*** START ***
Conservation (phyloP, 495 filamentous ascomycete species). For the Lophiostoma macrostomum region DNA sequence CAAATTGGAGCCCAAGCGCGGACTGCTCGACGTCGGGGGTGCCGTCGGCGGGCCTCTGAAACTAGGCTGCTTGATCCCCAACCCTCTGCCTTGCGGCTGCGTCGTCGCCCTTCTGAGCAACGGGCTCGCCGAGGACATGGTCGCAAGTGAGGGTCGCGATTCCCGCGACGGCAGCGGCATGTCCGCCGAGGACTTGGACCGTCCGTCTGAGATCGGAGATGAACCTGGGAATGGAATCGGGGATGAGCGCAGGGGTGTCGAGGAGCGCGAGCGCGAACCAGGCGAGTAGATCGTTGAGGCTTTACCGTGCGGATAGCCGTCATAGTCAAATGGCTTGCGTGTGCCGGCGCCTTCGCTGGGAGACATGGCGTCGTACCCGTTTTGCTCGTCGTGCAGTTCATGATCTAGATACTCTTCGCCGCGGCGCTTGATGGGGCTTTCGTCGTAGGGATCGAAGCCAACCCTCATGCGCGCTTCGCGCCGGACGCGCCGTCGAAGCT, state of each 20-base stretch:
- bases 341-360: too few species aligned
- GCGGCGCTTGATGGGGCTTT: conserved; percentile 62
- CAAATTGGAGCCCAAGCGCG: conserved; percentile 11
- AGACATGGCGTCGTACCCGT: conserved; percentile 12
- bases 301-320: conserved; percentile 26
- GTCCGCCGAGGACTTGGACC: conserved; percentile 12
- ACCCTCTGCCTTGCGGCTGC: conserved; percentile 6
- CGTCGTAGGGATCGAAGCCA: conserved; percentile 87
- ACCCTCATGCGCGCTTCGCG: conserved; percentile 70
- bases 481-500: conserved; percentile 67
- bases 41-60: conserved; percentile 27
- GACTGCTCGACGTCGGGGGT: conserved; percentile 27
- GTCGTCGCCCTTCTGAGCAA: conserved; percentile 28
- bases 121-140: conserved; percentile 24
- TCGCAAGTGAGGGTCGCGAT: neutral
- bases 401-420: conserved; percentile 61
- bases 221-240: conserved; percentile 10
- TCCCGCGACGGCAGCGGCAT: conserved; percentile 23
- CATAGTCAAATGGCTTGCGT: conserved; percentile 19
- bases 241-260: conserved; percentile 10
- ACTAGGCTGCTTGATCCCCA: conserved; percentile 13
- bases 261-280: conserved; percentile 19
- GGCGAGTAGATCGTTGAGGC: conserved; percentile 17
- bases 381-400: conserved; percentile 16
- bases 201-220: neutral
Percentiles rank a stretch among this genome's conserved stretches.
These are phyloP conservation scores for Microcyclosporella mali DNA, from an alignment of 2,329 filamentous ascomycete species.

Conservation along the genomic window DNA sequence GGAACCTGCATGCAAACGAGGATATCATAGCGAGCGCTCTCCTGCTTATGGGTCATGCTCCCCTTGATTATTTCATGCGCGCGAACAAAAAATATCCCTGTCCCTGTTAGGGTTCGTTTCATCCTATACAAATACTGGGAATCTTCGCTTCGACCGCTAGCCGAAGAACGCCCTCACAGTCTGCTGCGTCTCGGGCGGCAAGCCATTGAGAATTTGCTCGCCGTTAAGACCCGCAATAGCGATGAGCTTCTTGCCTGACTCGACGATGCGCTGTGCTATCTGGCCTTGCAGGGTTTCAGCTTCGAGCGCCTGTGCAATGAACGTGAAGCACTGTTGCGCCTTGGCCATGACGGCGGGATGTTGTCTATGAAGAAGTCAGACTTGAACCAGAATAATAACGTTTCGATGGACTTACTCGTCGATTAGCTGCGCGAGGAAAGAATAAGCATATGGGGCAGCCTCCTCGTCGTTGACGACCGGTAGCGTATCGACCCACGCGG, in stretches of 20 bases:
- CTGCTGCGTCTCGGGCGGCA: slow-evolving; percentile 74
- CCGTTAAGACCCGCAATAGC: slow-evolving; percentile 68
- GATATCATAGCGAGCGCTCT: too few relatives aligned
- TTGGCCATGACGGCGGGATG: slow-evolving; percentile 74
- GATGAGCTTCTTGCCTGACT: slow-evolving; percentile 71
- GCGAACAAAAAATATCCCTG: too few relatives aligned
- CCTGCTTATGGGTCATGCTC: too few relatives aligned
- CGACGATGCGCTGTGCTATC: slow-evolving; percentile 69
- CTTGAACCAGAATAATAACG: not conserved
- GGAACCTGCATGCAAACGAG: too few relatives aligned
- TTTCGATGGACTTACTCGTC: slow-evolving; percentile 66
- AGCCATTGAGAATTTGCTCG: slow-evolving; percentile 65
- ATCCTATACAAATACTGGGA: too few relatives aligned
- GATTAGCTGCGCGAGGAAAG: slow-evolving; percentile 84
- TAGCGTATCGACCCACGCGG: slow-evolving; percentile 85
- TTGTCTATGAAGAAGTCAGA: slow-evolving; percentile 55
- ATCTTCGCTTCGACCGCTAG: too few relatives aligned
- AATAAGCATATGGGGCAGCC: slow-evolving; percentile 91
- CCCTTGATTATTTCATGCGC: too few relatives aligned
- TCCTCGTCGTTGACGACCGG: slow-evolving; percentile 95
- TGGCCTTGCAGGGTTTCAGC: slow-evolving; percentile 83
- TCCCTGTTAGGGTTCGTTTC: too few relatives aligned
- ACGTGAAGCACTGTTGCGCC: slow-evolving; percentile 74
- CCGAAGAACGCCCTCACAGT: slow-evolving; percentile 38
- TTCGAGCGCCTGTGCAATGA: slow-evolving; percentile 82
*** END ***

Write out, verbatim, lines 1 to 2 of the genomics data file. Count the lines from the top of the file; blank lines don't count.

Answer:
Conservation (phyloP, 495 filamentous ascomycete species). For the Lophiostoma macrostomum region DNA sequence CAAATTGGAGCCCAAGCGCGGACTGCTCGACGTCGGGGGTGCCGTCGGCGGGCCTCTGAAACTAGGCTGCTTGATCCCCAACCCTCTGCCTTGCGGCTGCGTCGTCGCCCTTCTGAGCAACGGGCTCGCCGAGGACATGGTCGCAAGTGAGGGTCGCGATTCCCGCGACGGCAGCGGCATGTCCGCCGAGGACTTGGACCGTCCGTCTGAGATCGGAGATGAACCTGGGAATGGAATCGGGGATGAGCGCAGGGGTGTCGAGGAGCGCGAGCGCGAACCAGGCGAGTAGATCGTTGAGGCTTTACCGTGCGGATAGCCGTCATAGTCAAATGGCTTGCGTGTGCCGGCGCCTTCGCTGGGAGACATGGCGTCGTACCCGTTTTGCTCGTCGTGCAGTTCATGATCTAGATACTCTTCGCCGCGGCGCTTGATGGGGCTTTCGTCGTAGGGATCGAAGCCAACCCTCATGCGCGCTTCGCGCCGGACGCGCCGTCGAAGCT, state of each 20-base stretch:
- bases 341-360: too few species aligned